It requires you to do this thing called using your brain and it's not totally pleasant at first.  I've had to re-read several parts in order to piece things together.  The book is narrated by 15 different characters and so it takes some getting it straight in order to keep up.

That being said, this book is frequently ranked amongst the best novels of 20th century literature.  It's entirely worth it.


Book # 4: "A Moveable Feast" by Ernest Hemingway

If you have not already, I dare you to read this book and not fall head over heels in love with it.

Go ahead.

I dare you.

It won't make you love Hemingway.  What can I say, he was kind of an ass.  But it literally transports you to another era, a different place and time where you can experience Paris, with all of it's sights and smells, right where you are.



Book #5: "7" by Jen Hatmaker

Confession:  I'm not actually done with this book.  My friend Jessica gave it to me a couple of nights ago and it's about 90% digested but I'm including it because I'm just about to head to the bus stop and it will be gobbled up in the next few minutes.

This is a book about a bible teacher/writer/public speaker who decides to streamline her life in order to weed out the excess.

She only eats 7 foods for a month, then only wears 7 articles of clothing, gives away 7 things a day for a month, etc...  The book chronicles her process to remove things from her life so that God can add to it.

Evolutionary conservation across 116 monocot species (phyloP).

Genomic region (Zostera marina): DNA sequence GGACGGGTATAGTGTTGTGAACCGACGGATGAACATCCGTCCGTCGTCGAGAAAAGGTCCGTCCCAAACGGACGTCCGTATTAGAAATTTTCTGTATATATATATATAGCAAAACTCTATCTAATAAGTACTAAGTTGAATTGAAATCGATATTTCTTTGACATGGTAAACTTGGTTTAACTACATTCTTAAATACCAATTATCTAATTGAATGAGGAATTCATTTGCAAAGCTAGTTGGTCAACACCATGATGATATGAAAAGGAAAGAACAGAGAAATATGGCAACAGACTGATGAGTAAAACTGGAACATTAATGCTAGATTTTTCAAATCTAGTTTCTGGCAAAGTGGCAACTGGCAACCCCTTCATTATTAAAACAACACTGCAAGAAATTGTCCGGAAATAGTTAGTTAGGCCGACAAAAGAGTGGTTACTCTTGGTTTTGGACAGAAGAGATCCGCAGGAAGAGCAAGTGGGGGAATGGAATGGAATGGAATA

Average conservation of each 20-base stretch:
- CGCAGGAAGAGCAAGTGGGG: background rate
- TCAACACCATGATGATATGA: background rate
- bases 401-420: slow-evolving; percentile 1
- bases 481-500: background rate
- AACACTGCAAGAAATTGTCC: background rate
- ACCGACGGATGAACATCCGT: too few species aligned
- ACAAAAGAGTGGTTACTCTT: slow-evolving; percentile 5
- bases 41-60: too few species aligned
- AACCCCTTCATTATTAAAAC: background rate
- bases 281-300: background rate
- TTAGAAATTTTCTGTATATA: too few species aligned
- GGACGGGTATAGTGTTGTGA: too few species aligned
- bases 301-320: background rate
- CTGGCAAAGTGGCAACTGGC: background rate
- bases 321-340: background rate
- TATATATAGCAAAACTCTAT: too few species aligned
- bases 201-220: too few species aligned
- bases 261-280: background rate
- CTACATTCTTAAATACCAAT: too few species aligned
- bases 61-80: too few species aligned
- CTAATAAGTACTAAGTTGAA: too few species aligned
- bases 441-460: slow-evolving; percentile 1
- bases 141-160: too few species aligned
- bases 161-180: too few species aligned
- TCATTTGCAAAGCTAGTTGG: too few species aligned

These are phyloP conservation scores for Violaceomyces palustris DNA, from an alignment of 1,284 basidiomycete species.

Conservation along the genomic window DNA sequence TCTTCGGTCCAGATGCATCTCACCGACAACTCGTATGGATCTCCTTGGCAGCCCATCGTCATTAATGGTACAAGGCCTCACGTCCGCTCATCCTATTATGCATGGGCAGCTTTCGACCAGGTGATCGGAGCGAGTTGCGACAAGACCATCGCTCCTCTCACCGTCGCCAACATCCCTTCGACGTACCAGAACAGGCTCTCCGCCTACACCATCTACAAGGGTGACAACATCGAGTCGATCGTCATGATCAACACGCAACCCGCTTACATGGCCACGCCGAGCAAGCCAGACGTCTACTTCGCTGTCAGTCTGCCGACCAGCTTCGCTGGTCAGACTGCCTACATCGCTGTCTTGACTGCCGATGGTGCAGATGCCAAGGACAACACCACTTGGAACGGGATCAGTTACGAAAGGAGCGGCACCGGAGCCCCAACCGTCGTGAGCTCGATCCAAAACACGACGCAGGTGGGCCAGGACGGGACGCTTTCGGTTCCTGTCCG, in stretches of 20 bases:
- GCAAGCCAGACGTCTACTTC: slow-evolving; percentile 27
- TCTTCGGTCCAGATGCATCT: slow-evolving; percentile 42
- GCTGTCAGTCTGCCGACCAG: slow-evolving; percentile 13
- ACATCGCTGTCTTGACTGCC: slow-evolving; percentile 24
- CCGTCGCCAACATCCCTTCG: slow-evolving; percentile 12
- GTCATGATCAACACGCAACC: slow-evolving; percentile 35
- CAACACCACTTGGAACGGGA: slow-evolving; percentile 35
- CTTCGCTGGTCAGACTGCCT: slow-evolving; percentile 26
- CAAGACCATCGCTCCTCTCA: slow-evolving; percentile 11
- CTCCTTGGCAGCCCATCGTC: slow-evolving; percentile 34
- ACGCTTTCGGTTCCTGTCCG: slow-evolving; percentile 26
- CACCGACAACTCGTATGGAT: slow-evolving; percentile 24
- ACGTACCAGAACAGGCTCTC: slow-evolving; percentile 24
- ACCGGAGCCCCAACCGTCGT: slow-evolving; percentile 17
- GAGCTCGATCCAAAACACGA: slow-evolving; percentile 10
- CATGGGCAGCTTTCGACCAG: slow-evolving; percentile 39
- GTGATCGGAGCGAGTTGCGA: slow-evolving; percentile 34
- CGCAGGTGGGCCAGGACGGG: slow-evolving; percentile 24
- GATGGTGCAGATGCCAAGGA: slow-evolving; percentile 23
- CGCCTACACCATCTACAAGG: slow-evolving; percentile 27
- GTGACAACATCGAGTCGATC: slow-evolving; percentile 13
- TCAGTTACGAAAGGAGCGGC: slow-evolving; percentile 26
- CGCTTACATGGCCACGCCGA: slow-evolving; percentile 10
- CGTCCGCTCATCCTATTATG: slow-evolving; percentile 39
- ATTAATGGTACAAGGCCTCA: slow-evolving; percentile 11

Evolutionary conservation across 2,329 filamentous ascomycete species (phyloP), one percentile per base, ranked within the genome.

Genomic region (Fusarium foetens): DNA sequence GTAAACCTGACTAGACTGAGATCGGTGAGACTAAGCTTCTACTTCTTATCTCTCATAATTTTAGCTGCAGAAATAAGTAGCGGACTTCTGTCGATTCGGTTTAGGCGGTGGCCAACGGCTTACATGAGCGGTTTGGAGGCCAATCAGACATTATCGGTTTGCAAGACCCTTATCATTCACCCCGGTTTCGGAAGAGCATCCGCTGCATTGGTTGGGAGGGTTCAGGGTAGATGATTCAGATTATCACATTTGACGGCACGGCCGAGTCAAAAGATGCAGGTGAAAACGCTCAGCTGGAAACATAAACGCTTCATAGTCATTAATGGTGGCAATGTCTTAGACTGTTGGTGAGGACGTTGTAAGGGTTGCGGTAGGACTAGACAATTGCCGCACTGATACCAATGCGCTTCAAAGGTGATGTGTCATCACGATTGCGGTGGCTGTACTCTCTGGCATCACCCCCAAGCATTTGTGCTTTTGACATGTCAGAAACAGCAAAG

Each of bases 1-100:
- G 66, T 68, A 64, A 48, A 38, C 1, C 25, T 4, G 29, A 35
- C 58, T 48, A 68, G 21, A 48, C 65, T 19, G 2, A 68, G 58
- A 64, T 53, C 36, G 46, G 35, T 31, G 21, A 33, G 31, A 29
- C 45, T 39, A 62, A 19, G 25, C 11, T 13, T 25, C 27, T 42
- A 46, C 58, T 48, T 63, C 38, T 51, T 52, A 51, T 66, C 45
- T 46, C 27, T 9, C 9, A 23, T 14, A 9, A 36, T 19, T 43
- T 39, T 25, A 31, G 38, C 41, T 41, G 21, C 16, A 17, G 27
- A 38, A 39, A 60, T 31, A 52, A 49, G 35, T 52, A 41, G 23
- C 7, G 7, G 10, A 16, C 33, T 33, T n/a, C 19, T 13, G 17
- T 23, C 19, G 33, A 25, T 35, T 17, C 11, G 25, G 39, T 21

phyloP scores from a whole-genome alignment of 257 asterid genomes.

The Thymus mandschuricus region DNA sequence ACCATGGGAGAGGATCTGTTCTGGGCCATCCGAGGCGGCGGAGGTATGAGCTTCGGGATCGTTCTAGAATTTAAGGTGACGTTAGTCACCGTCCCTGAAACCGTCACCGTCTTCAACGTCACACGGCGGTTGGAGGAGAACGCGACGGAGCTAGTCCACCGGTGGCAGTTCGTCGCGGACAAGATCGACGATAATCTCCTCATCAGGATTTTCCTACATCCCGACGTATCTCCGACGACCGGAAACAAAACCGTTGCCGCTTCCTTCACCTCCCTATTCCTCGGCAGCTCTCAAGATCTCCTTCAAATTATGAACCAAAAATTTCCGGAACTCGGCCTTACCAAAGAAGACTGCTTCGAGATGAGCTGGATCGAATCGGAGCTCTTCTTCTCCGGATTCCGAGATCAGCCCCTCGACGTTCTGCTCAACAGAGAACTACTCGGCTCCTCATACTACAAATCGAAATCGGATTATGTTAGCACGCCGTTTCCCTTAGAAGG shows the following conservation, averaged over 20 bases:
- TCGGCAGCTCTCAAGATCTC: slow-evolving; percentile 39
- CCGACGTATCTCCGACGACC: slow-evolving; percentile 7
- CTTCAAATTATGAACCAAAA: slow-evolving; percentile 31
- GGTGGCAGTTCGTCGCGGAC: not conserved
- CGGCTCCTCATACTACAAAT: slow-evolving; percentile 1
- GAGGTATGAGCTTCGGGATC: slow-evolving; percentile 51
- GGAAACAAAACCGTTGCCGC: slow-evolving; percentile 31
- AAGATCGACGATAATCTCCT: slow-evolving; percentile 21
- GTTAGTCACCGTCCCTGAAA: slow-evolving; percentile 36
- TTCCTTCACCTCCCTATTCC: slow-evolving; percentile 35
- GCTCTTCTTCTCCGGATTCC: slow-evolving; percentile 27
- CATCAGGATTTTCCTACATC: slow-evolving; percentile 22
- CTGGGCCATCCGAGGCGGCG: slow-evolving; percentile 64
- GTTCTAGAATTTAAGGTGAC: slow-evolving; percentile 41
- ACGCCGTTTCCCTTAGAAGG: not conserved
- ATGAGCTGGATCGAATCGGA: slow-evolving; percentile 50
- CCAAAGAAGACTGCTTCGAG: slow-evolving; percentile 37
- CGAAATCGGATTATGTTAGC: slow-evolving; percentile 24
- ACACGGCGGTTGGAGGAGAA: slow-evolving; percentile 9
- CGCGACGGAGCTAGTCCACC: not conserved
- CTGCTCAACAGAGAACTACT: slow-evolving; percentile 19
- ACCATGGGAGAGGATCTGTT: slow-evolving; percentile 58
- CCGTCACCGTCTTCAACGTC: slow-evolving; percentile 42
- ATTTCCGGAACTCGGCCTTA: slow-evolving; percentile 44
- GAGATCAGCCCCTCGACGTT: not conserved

Hatmaker is funny, relate-able and while convicting the book is far from preachy.  It's inspiring to read because (and I'm not even kidding about this) when I opened the book, my husband was sitting next to me and I had just about finished the introduction when he looked over at me and said, "you know...I think we need a new flat screen TV."

He had no idea what I was reading but it confirmed that indeed, it's a good thing to remember to check ourselves from time to time.

So there you have it folks.  If you're looking for a good read and you haven't tried any of these books, give them a shot.  And then let me know what you thought.

Monday, February 20, 2012

Carter's Face

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As I laid in bed tonight, listening to my son read UN-bearably boring fact books about sperm whales did you know they dive as deep as six empire state buildings stacked on top of each other, I couldn't help but notice how deliriously gorgeous he is.

His face is so soft and delicious, like freshly risen dough.  How did he grow up so fast? Wasn't it like yesterday that I was reading books to him as we cuddled in a recliner and he nursed to sleep? Now he's tall and his chubby baby face has been replaced by a svelte one of an almost-third grader.  I hardly recognize him.

The last 7 years have passed much too quickly and in another 7 years he might prefer to have his toe nails ripped out with pliers than lay in bed with his mother while she gazes adoringly at him.